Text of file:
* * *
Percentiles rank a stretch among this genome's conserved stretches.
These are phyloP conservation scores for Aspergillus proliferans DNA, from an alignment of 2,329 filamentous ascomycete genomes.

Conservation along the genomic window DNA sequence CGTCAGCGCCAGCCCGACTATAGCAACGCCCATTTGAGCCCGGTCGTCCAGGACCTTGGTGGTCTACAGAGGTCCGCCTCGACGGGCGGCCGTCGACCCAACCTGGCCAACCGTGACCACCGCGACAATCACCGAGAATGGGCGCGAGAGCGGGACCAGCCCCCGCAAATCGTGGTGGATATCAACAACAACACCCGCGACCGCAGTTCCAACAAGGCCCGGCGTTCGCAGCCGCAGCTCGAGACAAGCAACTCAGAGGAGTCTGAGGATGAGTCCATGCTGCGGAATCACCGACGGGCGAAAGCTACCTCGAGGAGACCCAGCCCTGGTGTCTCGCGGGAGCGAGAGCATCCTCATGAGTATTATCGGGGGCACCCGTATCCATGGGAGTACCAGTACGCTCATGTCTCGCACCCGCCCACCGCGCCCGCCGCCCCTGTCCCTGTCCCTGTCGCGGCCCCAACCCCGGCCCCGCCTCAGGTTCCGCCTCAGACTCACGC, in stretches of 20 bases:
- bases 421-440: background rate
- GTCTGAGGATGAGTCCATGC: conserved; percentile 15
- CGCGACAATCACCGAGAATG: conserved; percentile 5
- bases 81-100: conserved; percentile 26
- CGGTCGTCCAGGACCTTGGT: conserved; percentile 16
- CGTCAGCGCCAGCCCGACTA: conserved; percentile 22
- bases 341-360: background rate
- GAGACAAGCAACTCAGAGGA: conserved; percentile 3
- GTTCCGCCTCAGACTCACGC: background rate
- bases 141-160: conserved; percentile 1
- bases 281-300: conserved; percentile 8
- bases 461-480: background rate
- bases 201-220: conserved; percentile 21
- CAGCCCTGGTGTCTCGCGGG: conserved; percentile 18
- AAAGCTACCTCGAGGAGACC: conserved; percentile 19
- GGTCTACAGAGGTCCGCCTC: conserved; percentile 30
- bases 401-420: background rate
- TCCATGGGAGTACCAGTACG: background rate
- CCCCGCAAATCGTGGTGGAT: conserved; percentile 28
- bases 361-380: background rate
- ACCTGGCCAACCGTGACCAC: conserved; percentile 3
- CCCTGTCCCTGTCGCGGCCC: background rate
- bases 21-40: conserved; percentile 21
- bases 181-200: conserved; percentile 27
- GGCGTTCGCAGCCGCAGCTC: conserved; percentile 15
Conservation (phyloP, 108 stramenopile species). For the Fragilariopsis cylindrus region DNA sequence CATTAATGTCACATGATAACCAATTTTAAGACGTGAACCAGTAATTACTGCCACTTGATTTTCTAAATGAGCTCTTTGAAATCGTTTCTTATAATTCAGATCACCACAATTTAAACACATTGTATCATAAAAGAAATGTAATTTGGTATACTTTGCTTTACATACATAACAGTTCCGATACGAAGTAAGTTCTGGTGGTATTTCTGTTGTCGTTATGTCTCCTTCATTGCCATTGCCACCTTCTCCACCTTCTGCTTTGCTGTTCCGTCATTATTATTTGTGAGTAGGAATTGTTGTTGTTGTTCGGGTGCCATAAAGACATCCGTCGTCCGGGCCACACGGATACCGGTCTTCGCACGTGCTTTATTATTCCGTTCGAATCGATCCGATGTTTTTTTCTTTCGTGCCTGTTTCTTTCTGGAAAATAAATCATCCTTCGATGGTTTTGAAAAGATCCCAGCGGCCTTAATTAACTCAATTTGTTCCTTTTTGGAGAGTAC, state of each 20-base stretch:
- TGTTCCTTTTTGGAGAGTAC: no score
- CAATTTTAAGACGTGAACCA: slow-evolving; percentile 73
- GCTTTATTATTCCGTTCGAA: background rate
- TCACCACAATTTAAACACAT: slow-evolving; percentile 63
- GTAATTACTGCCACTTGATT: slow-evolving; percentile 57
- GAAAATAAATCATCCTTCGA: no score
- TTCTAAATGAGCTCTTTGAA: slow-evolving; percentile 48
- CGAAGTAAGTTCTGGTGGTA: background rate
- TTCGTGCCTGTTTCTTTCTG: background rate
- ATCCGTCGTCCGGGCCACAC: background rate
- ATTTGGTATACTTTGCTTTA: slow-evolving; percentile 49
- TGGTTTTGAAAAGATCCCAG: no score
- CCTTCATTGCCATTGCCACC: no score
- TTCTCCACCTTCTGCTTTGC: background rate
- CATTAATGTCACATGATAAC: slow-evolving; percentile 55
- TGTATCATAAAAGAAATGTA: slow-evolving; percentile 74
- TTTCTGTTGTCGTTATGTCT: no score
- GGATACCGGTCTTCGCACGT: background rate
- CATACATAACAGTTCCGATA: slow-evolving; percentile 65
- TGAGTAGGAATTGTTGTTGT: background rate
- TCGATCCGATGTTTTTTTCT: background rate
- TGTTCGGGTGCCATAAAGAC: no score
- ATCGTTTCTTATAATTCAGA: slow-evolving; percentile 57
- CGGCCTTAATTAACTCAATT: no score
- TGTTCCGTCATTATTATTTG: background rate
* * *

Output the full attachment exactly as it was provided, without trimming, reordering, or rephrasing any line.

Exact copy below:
Percentiles rank a stretch among this genome's conserved stretches.
These are phyloP conservation scores for Aspergillus proliferans DNA, from an alignment of 2,329 filamentous ascomycete genomes.

Conservation along the genomic window DNA sequence CGTCAGCGCCAGCCCGACTATAGCAACGCCCATTTGAGCCCGGTCGTCCAGGACCTTGGTGGTCTACAGAGGTCCGCCTCGACGGGCGGCCGTCGACCCAACCTGGCCAACCGTGACCACCGCGACAATCACCGAGAATGGGCGCGAGAGCGGGACCAGCCCCCGCAAATCGTGGTGGATATCAACAACAACACCCGCGACCGCAGTTCCAACAAGGCCCGGCGTTCGCAGCCGCAGCTCGAGACAAGCAACTCAGAGGAGTCTGAGGATGAGTCCATGCTGCGGAATCACCGACGGGCGAAAGCTACCTCGAGGAGACCCAGCCCTGGTGTCTCGCGGGAGCGAGAGCATCCTCATGAGTATTATCGGGGGCACCCGTATCCATGGGAGTACCAGTACGCTCATGTCTCGCACCCGCCCACCGCGCCCGCCGCCCCTGTCCCTGTCCCTGTCGCGGCCCCAACCCCGGCCCCGCCTCAGGTTCCGCCTCAGACTCACGC, in stretches of 20 bases:
- bases 421-440: background rate
- GTCTGAGGATGAGTCCATGC: conserved; percentile 15
- CGCGACAATCACCGAGAATG: conserved; percentile 5
- bases 81-100: conserved; percentile 26
- CGGTCGTCCAGGACCTTGGT: conserved; percentile 16
- CGTCAGCGCCAGCCCGACTA: conserved; percentile 22
- bases 341-360: background rate
- GAGACAAGCAACTCAGAGGA: conserved; percentile 3
- GTTCCGCCTCAGACTCACGC: background rate
- bases 141-160: conserved; percentile 1
- bases 281-300: conserved; percentile 8
- bases 461-480: background rate
- bases 201-220: conserved; percentile 21
- CAGCCCTGGTGTCTCGCGGG: conserved; percentile 18
- AAAGCTACCTCGAGGAGACC: conserved; percentile 19
- GGTCTACAGAGGTCCGCCTC: conserved; percentile 30
- bases 401-420: background rate
- TCCATGGGAGTACCAGTACG: background rate
- CCCCGCAAATCGTGGTGGAT: conserved; percentile 28
- bases 361-380: background rate
- ACCTGGCCAACCGTGACCAC: conserved; percentile 3
- CCCTGTCCCTGTCGCGGCCC: background rate
- bases 21-40: conserved; percentile 21
- bases 181-200: conserved; percentile 27
- GGCGTTCGCAGCCGCAGCTC: conserved; percentile 15
Conservation (phyloP, 108 stramenopile species). For the Fragilariopsis cylindrus region DNA sequence CATTAATGTCACATGATAACCAATTTTAAGACGTGAACCAGTAATTACTGCCACTTGATTTTCTAAATGAGCTCTTTGAAATCGTTTCTTATAATTCAGATCACCACAATTTAAACACATTGTATCATAAAAGAAATGTAATTTGGTATACTTTGCTTTACATACATAACAGTTCCGATACGAAGTAAGTTCTGGTGGTATTTCTGTTGTCGTTATGTCTCCTTCATTGCCATTGCCACCTTCTCCACCTTCTGCTTTGCTGTTCCGTCATTATTATTTGTGAGTAGGAATTGTTGTTGTTGTTCGGGTGCCATAAAGACATCCGTCGTCCGGGCCACACGGATACCGGTCTTCGCACGTGCTTTATTATTCCGTTCGAATCGATCCGATGTTTTTTTCTTTCGTGCCTGTTTCTTTCTGGAAAATAAATCATCCTTCGATGGTTTTGAAAAGATCCCAGCGGCCTTAATTAACTCAATTTGTTCCTTTTTGGAGAGTAC, state of each 20-base stretch:
- TGTTCCTTTTTGGAGAGTAC: no score
- CAATTTTAAGACGTGAACCA: slow-evolving; percentile 73
- GCTTTATTATTCCGTTCGAA: background rate
- TCACCACAATTTAAACACAT: slow-evolving; percentile 63
- GTAATTACTGCCACTTGATT: slow-evolving; percentile 57
- GAAAATAAATCATCCTTCGA: no score
- TTCTAAATGAGCTCTTTGAA: slow-evolving; percentile 48
- CGAAGTAAGTTCTGGTGGTA: background rate
- TTCGTGCCTGTTTCTTTCTG: background rate
- ATCCGTCGTCCGGGCCACAC: background rate
- ATTTGGTATACTTTGCTTTA: slow-evolving; percentile 49
- TGGTTTTGAAAAGATCCCAG: no score
- CCTTCATTGCCATTGCCACC: no score
- TTCTCCACCTTCTGCTTTGC: background rate
- CATTAATGTCACATGATAAC: slow-evolving; percentile 55
- TGTATCATAAAAGAAATGTA: slow-evolving; percentile 74
- TTTCTGTTGTCGTTATGTCT: no score
- GGATACCGGTCTTCGCACGT: background rate
- CATACATAACAGTTCCGATA: slow-evolving; percentile 65
- TGAGTAGGAATTGTTGTTGT: background rate
- TCGATCCGATGTTTTTTTCT: background rate
- TGTTCGGGTGCCATAAAGAC: no score
- ATCGTTTCTTATAATTCAGA: slow-evolving; percentile 57
- CGGCCTTAATTAACTCAATT: no score
- TGTTCCGTCATTATTATTTG: background rate